There are several reasons people decide to attend college: Most want to further their education, improve their chances for good career prospects and make connections to succeed in the future.
I sincerely doubt the majority of us go to school itching to learn how to lock down “rapebait” at parties.
Georgia Institute of Technology’s Phi Kappa Tau fraternity found itself under fire this week after an email sent out to fraternity members titled “Luring your Rapebait” surfaced. The chapter was later suspended.
Although there are many quotable gems in the email, the author begins by charmingly informing his brothers, “Alright (sic) chods, some of you could use some help on how to mack and succeed at parties. Mostly pledges do, but some bros could use a review.”
From there, he goes on to enumerate the “7 E’s of hooking up”: encounter, engage, escalate, erection, excavate, ejaculate and expunge.
While not personally a member of the Greek community, I am aware that there are rules and regulations and a whole culture that I cannot possibly hope to understand. But the presence of emails like this make me wonder why these gentlemen need to be spoon-fed directions on how or how not to act at parties.
Given the title of the email, the author ironically reprimands his brothers toward the end of the email to keep it casual: “ALWAYS START WITH THE MAKING OUT!!!! NO RAPING.”
It’s great for these young gentleman to be reminded of that.
There is a bevy of things wrong with this email, not the least of which is rampant misogyny, offensive nicknames and violation of the basic rules of syntax. But I’ll forgo delving into those for this particular column and focus on the most interesting part of the article for me: fraternity and sorority culture as a whole.
This email is not the first of its kind. While reading it, I was transported back to April of this year when Delta Gamma’s University of Maryland chapter went through a similar situation after a rage-fueled email tirade was leaked onto the Internet.
The two letters are eerily similar. Both hinge on instructing their members how to act around members of the opposite sex, how to appear socially acceptable at parties and an excessive overuse of CAPS lock.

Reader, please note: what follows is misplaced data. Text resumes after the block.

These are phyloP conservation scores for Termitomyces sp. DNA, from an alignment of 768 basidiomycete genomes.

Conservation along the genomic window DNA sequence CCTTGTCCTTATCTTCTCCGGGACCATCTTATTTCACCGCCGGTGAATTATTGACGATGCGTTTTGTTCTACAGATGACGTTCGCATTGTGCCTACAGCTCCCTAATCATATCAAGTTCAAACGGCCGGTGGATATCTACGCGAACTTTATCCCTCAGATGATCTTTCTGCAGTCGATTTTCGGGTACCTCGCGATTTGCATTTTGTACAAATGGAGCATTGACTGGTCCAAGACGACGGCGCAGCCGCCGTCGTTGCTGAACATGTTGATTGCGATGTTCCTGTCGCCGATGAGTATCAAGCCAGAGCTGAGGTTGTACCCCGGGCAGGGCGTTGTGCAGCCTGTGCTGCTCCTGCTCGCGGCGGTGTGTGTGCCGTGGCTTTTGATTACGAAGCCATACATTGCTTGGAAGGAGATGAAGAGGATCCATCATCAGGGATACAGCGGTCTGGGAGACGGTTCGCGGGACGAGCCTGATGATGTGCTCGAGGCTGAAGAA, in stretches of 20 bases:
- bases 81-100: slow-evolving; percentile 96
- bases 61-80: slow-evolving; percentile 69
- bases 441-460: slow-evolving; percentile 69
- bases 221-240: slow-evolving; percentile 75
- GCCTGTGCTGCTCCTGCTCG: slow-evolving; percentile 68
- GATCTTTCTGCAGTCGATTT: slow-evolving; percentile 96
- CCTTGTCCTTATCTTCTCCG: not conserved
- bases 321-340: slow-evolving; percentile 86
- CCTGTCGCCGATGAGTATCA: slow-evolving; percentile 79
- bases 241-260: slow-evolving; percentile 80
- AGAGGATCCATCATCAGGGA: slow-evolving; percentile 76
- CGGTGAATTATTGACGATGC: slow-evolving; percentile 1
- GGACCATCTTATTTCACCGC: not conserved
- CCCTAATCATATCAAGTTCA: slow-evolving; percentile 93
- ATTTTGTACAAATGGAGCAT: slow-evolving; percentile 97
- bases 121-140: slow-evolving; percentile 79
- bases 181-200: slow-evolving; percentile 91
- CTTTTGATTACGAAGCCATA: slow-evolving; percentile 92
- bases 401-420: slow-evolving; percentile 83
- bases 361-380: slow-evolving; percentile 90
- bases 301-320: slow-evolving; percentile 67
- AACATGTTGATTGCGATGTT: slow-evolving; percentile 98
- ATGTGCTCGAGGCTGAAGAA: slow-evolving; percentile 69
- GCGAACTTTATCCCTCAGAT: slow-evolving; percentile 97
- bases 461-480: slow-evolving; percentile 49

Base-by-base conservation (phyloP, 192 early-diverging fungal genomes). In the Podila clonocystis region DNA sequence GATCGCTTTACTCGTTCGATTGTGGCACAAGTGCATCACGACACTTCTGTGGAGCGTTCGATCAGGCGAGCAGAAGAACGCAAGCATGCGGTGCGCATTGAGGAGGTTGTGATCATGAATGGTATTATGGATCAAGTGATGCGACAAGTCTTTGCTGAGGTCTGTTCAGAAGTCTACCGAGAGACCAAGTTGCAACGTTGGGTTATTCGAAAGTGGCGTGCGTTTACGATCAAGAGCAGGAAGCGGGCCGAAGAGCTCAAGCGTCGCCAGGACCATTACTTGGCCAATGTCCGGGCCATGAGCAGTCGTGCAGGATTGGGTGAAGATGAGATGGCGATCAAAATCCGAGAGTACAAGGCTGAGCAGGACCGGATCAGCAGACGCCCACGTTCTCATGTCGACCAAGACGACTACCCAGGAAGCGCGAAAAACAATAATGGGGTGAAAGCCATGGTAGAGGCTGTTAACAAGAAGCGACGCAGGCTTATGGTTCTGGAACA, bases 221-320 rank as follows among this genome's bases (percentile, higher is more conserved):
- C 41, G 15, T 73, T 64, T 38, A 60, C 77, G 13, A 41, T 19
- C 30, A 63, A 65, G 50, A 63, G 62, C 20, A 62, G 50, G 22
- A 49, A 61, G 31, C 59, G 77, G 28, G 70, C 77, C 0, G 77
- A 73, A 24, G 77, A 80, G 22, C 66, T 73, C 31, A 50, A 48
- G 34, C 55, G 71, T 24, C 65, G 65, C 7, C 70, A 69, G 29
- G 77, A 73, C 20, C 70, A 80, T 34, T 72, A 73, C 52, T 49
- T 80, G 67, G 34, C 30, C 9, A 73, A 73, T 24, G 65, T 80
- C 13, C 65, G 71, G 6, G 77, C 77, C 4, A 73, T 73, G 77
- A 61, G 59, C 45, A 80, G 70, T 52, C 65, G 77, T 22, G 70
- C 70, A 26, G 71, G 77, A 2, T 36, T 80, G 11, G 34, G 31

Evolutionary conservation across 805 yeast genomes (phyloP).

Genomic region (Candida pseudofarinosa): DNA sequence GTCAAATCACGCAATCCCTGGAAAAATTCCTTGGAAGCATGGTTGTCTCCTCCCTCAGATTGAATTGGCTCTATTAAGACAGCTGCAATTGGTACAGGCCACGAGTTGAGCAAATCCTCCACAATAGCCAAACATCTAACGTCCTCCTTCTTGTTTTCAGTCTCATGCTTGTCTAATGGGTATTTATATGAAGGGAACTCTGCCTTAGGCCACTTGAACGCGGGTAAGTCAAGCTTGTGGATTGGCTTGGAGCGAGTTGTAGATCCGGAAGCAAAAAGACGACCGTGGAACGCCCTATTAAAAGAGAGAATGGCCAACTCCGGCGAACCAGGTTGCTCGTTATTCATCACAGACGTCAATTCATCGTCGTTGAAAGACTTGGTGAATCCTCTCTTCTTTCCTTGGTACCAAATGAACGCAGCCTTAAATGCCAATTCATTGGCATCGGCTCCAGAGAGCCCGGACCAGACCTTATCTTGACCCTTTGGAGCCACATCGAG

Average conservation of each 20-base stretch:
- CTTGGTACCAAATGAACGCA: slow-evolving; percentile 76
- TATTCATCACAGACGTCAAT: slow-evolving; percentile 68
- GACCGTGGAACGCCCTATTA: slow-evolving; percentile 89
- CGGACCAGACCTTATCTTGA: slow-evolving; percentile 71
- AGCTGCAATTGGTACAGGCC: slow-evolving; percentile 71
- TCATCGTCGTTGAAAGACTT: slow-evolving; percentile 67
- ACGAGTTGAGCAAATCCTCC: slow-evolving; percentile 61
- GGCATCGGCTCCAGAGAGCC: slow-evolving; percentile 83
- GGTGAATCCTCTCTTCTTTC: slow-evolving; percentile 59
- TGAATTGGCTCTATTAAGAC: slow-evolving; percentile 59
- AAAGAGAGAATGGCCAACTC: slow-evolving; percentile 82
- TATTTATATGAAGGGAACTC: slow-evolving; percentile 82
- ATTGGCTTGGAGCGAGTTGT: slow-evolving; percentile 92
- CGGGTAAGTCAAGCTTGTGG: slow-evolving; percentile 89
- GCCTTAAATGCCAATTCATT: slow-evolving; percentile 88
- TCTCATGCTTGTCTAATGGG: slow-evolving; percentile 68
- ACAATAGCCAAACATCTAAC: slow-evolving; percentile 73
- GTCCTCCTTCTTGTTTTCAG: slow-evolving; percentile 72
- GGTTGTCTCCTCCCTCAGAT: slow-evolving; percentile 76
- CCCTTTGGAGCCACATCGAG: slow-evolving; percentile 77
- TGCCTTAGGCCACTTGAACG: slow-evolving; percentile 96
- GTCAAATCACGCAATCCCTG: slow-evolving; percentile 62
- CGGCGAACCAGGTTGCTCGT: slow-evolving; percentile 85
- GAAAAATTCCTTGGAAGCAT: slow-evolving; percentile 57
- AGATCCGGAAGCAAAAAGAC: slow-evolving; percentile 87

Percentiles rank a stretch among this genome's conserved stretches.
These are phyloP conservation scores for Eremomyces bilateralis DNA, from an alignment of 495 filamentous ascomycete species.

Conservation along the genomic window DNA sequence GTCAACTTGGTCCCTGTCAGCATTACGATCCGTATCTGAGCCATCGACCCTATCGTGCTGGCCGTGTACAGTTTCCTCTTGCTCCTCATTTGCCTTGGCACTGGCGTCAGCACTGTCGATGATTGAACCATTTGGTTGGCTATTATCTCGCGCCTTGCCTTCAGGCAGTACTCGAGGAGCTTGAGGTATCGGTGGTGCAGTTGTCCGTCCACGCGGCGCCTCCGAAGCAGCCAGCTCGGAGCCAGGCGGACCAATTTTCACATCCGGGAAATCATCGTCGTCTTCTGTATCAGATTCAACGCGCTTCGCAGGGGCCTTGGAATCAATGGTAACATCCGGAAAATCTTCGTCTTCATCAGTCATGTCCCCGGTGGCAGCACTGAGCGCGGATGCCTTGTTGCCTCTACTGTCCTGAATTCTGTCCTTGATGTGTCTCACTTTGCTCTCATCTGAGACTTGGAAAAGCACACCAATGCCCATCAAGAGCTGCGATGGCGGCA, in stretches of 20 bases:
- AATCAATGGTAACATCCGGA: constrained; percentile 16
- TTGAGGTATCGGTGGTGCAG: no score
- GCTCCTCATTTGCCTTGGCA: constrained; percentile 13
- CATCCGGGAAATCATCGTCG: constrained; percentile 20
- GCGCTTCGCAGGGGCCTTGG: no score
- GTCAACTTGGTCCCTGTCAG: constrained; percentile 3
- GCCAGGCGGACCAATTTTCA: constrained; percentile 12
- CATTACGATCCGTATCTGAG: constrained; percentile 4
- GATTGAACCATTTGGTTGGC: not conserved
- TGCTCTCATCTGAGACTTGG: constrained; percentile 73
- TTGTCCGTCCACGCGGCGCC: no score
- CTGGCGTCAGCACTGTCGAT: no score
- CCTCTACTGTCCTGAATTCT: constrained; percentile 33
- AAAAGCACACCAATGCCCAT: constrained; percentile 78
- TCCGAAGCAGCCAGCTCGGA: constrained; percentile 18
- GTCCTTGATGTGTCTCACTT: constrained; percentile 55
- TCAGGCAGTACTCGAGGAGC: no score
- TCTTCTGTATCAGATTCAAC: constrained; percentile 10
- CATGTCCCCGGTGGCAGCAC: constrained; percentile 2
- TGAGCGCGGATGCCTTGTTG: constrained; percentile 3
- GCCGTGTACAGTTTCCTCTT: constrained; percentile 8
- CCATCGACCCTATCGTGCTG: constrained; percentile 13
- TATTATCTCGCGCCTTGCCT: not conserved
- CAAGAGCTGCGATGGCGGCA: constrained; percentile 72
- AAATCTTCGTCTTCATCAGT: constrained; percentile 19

The CAPS lock is in fact one of the more essential elements to the emails, as it illustrates the supreme importance the organizations seem to be placing on their party-going behavior.
Indeed, despite the harsh criticisms and bad media public relations for the two organizations, many in the Greek community still fiercely defended their brothers and sisters.
Of the most recent incident, TFM user FratRowRugby condemned the sharing of the PKT email, saying, “As Creepy/Rapey (sic) as this was; this should have never gotten out. House Business is House Business. Period.”
Another user agreed, saying, “(Total Frat Move) is assisting in harming of that chapter’s PR by posting this.”
I completely understand being fiercely loyal and supportive of your organization. I also understand that the actions of these one or two individuals should not be applied to every member of the Greek community.
State Press columnist Vincent Nguyen argued that the acts of the individual should not reflect on the organization with which they associate. This is true of fraternities and sororities, as well as universities as a whole.
Following the disastrous email leak and ensuing social media frenzy, the anonymous author released a statement today maintaining that his behavior was unacceptable by the fraternity’s standards.
“As hard as it may be to believe, it was written as a joke for a small audience that understood the context and that it is neither my nor my fraternity’s actual beliefs on the subject,” the author said in his apology.
As heartfelt and well-intended as his apology is, it clearly wasn’t the first of this sort of email and is unlikely to be the last.
These emails also come on the heels of Tempe’s own long year of unfortunate fraternity incidents and a harsh media spotlight on its Greek community.
Several fraternities have responded accordingly and are now taking the initiative to focus on safety and accountability in the wake of recent events.
Instead of blindly defending everything an organization is doing, maybe we should evaluate why it is that two unrelated chapters from different universities published such aggressive missives to their members. This isn’t just indicative of two rogue members of the groups acting irresponsibly; it speaks to a problem with the culture as a whole.
Be proud of your organizations and affiliations, but also step up and recognize when there is an inherent problem in the lifestyle, or continue to suffer the backlash from the community when these incidents come to light.
Reach the columnist at firstname.lastname@example.org or follow her on Twitter @lolonghi